• Sixty patients, ranging in age from 29 to 74 years, were studied for the effect of animation of the upper half of the face on the aging features. Patients were divided into three categories according to the dominant behavioral pattern: brow lifters, frowners, and squinters. Brow ptosis was accentuated laterally in the squinters and medially in the frowners. The brow-lifter group showed more uniform displacement of the eyebrow. The coarse wrinkles or the animation lines also correlated well with the animation pattern. These patterns are acquired in childhood and remain subconsciously in effect throughout adult life and therefore have a significant effect on brow ptosis. (Arch Otolaryngol Head Neck Surg 1989;115:710-713)
The anatomy of the temporal region, with reference to the frontal branch of the facial nerve, was examined in 12 fresh cadaver dissections. In all dissections, the frontal branch traveled in a constant plane along the undersurface of the temporoparietal fascia and was quite superficial as it crossed the zygomatic arch. The deep temporal fascia and superficial temporal fat pad are anatomically important structures which adjoin the periosteum of the zygomatic arch and lie deep to the frontal nerve. Based on these relationships, a safe method of dissection within the temporal region is formulated.
The process of muscle reattachment was studied in rhesus monkeys using electromyographic and histologic techniques. The attachments of the temporal muscle were exposed on both sides and the muscle was detached from its origin on the right side in ten rhesus monkeys. EMG activity was recorded by fine wires placed intramuscularly within the anterior, middle, and posterior parts of the muscles before and after detachment. The control EMG activity recorded in the attached muscle showed a wide range of values, and there were no clear trends. Following detachment the range of values was also wide, and the differences in activity between the detached muscle and the contralateral attached muscle were not outside the range of difference normally observed between right and left sides. EMG activity was greater before detachment in 31.2% of the recordings and was greater after detachment in 29.4% of the recordings. Biopsies of bone and muscle were taken from normal attachment sites on the left sides and also from the right sides following detachment at one, two, three, four, six, and eight weeks and examined by light microscopy. New bone spicules were seen developing from the surface of the bone after two weeks that were oriented in the direction of the muscle fibers. The reattachment process is one in which new bone is formed on the surface of the bone and develops toward the end of the muscle to envelop the reorganizing tendon. Bone formation occurring on the surface of bones at the ends of muscles is not dependent on tension or viscoelastic properties of the muscle.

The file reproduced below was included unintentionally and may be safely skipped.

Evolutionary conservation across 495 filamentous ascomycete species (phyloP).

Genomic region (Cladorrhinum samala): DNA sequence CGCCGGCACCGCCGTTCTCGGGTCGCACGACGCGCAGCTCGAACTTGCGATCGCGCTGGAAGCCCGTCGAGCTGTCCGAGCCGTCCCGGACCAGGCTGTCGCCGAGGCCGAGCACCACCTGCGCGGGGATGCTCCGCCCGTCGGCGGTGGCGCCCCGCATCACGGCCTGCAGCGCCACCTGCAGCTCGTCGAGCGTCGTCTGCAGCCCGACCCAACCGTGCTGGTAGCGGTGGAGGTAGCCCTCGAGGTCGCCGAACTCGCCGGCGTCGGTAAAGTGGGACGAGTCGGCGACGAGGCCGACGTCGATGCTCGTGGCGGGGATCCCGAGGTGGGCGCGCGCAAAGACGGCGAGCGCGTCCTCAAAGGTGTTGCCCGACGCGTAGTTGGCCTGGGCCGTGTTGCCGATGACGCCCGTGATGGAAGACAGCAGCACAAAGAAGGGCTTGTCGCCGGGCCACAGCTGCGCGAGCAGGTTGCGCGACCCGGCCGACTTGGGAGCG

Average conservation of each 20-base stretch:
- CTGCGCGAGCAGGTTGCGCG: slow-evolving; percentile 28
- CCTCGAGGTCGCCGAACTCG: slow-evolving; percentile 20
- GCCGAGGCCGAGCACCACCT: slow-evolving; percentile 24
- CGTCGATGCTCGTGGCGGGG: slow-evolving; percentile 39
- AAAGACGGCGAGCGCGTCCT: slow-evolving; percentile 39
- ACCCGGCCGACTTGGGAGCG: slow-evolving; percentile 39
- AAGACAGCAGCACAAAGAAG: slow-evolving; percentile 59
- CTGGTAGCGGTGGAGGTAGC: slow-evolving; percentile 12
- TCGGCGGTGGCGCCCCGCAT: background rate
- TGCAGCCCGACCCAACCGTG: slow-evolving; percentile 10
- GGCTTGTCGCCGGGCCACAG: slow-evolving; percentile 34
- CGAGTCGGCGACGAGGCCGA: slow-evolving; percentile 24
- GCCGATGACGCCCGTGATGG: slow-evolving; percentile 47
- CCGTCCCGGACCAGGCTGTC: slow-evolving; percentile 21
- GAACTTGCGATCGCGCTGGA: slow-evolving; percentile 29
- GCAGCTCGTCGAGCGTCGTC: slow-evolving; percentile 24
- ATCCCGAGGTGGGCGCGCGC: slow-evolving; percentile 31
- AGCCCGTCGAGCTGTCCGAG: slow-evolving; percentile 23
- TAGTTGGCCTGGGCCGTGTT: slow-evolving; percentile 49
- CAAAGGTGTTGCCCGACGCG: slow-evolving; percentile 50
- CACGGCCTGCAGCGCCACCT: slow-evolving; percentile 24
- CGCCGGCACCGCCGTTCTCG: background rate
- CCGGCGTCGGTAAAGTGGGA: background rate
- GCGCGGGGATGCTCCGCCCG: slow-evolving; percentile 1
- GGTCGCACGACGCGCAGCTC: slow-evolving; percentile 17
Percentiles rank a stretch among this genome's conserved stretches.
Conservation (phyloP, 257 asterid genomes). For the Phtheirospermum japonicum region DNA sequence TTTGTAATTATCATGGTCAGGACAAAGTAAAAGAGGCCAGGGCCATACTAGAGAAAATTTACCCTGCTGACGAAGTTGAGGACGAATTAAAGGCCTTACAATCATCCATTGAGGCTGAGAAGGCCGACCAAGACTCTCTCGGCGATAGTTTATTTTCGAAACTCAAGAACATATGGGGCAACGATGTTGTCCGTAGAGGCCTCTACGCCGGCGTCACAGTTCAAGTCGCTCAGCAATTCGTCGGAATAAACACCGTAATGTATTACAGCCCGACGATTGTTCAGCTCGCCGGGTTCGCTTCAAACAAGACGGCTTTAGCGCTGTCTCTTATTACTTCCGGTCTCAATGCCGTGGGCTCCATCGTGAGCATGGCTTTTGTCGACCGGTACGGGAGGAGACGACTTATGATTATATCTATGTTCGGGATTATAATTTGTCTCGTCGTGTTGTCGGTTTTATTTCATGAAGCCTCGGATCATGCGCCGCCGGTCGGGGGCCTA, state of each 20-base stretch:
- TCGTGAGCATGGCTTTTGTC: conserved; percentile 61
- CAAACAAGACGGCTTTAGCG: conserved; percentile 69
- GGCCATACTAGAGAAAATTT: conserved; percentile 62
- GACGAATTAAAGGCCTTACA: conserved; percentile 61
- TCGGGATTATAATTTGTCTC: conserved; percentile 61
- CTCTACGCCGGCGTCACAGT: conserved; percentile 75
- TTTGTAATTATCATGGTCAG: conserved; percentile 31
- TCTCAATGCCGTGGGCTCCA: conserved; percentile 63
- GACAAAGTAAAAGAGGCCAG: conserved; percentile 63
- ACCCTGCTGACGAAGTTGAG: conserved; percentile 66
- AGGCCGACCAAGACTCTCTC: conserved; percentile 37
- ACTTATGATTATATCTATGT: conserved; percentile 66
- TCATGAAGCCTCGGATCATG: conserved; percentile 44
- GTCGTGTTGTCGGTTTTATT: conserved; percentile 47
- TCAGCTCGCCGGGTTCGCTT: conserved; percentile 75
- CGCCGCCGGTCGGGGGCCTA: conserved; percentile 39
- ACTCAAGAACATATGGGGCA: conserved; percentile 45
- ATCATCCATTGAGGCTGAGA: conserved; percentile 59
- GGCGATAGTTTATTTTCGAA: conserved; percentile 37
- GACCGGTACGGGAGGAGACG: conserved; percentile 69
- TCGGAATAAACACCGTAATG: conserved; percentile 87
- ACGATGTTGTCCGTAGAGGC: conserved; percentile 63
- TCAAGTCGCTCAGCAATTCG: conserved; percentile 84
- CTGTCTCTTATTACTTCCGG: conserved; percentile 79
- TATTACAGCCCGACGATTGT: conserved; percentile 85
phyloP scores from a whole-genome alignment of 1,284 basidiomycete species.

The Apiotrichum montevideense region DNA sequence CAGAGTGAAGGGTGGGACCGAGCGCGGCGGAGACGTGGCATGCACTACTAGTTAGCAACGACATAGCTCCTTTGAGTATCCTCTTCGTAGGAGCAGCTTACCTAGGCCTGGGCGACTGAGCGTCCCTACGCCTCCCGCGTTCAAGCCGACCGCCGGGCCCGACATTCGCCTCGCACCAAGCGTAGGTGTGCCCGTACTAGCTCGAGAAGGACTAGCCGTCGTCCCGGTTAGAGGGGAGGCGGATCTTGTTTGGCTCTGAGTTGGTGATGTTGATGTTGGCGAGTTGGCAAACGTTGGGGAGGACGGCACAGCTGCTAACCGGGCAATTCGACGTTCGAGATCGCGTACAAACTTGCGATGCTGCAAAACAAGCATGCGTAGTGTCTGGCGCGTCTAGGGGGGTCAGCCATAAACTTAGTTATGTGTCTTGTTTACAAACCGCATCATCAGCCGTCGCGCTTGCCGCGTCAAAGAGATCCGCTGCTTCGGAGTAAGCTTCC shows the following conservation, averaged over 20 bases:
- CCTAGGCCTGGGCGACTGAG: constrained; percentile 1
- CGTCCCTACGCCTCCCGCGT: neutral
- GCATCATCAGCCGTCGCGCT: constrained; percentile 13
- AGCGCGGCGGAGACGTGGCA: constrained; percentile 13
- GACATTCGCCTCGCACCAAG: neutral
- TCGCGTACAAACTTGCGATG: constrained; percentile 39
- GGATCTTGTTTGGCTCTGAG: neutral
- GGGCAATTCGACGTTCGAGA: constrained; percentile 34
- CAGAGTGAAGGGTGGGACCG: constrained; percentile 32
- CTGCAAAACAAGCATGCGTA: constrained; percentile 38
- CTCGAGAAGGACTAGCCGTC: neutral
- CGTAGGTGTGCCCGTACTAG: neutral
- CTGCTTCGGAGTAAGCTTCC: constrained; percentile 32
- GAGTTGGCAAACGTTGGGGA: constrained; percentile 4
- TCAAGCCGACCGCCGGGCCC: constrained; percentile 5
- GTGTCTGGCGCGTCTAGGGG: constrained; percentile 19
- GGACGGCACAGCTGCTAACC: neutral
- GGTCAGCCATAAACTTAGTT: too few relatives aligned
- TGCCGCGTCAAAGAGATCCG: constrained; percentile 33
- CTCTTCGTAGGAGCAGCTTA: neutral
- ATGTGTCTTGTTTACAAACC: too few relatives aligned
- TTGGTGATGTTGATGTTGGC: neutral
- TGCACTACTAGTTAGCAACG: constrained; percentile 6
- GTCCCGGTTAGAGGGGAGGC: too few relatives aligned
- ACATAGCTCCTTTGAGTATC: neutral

Aesthetic considerations of the eyebrow are reviewed. It is imperative that the aesthetic surgeon be aware of the importance of brow shape and position as they relate to the appearance of the upper face and eyes. The surgeon must diagnose brow ptosis and correct it appropriately. The variations in approach in men and women are outlined.
The author evaluates the new endoscopic treatment of the upper part of the face. The application of the endoscopic method for treating the effects of aging introduces great expectation for aesthetic plastic surgery. The procedure is performed under the periosteum, through tiny incisions near the hairline. The technique consists of releasing the periosteum from the orbital rim and the resection of the muscles: corrugators, procerus, orbicularis, and eventually the frontal muscle. The author reviews 61 cases over a period of ten months.
The difficulty in determining how much skin must be resected to achieve an adequate forehead and eyebrow lift through the coronal approach led the author to search for another forehead rhytidoplasty procedure. The endoscopic approach yields a natural lift of the eyebrows without skin excision through a minimal incision. It has been useful for patients who have a prominent forehead or have had a forehead rhytidoplasty. In addition, this technique provides a smooth forehead that is achieved by breaking the continuity of the forehead and glabella muscles. Despite the fact that the endoscopic approach is in the early stages of development, the results obtained from its use allow it to be an alternative procedure for treating the aging forehead and glabella.
A new technique of direct fixation of the endoscopically elevated scalp-periosteal flap to the underlying skeleton using transcutaneous K-wires is described. The technique is very simple to perform. It is expedient. The instrument requirement is minimal. The level of elevation of the brow can be determined and fixed reliably. Postoperative care is simple and is accepted well by the patients. A couple of instrumentation options are described.
A new method for internal fixation of the skull in endoscopic facelifting has been developed using a so-called V-tunnel drill system which eliminates the need for pins and screws to anchor the suspended forehead. This system consists of a conventional drill and a V-tunnel guide. The technique involves anchoring the scalp by means of galea/periosteal stitches and sewing it to the bone with PDS sutures after a V-shaped tunnel has been drilled in the external table to a depth of 5 mm. The sutures can be easily positioned and stitched through the V-tunnel without endangering the cerebrum. This versatile V-tunnel drill procedure is very easy and simple and has many foreseeable applications.